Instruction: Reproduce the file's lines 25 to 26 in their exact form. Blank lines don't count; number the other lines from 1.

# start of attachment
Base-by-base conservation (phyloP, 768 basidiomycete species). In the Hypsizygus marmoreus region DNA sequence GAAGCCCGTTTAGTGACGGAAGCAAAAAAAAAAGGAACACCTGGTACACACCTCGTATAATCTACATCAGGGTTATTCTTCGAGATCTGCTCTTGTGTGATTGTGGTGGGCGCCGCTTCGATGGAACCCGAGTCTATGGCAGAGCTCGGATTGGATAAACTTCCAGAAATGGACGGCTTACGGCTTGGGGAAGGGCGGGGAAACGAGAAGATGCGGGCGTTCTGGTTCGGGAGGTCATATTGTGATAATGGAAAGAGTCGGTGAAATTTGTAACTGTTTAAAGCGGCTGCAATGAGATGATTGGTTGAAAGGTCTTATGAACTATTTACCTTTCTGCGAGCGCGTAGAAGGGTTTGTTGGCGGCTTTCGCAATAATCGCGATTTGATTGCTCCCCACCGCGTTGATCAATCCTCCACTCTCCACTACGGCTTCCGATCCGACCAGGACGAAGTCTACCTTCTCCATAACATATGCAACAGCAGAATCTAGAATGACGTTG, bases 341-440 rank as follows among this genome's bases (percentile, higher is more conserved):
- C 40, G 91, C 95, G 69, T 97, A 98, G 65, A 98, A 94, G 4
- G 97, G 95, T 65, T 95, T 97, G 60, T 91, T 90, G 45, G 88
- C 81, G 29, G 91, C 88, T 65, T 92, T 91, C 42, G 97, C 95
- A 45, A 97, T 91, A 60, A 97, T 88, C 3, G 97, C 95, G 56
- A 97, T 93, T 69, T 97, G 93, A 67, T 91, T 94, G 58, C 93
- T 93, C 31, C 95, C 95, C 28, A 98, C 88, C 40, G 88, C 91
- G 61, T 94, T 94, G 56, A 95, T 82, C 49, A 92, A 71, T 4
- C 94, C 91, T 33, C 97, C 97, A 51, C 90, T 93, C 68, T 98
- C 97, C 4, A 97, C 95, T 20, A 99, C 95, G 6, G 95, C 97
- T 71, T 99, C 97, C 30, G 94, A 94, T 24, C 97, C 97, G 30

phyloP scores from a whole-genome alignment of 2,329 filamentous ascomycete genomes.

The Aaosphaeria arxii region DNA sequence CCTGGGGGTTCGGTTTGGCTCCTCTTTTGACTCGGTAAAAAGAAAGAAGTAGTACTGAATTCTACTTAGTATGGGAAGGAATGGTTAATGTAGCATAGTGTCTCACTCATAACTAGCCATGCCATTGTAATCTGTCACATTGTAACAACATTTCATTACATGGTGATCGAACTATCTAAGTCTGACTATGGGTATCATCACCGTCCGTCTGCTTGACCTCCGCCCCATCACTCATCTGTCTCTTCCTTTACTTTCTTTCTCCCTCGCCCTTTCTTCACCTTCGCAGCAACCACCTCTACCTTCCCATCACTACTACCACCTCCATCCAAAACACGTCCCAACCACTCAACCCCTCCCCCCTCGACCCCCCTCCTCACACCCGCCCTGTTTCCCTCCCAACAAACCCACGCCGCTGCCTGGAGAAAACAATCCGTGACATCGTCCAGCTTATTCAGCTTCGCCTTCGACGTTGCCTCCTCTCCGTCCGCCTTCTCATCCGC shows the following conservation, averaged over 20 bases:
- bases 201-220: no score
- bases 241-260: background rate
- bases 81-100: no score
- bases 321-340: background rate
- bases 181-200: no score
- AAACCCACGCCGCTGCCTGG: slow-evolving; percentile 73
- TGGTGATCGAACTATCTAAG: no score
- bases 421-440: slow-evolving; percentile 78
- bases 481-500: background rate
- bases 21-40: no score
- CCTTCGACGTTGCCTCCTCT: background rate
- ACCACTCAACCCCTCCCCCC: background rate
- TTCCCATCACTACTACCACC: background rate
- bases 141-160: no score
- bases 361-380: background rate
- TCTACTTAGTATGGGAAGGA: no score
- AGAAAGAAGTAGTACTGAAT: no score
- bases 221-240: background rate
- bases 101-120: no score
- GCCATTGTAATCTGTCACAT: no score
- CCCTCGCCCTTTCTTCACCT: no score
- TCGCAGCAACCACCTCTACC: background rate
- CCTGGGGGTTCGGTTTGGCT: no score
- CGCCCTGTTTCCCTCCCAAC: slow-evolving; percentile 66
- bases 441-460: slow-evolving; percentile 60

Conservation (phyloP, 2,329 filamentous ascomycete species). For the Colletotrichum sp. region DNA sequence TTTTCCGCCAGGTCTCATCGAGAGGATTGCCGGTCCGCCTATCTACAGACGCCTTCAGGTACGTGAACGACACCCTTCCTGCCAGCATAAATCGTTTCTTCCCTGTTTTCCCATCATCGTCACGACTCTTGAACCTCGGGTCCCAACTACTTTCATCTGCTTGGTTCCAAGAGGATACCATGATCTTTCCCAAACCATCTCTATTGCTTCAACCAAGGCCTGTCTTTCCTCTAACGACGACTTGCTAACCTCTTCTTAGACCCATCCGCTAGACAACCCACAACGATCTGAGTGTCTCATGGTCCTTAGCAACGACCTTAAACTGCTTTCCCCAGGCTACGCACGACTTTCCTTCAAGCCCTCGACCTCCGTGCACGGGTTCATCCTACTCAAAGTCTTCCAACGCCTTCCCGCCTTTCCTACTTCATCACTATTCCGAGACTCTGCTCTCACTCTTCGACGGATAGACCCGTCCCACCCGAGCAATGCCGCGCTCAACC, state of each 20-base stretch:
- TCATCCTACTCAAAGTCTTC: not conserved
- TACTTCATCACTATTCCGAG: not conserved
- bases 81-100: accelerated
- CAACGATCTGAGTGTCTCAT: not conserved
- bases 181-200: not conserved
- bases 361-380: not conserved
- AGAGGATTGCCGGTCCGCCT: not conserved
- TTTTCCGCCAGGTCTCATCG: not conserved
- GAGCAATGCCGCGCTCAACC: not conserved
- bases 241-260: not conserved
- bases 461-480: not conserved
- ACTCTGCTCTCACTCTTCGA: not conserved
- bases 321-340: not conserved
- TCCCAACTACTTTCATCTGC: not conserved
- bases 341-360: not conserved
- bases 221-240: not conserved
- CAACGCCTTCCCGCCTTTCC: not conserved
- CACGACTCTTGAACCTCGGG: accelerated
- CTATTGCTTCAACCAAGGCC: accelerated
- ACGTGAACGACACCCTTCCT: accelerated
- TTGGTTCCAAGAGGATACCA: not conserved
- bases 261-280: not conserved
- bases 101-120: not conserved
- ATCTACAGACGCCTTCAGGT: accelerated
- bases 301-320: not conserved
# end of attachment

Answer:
- ACCACTCAACCCCTCCCCCC: background rate
- TTCCCATCACTACTACCACC: background rate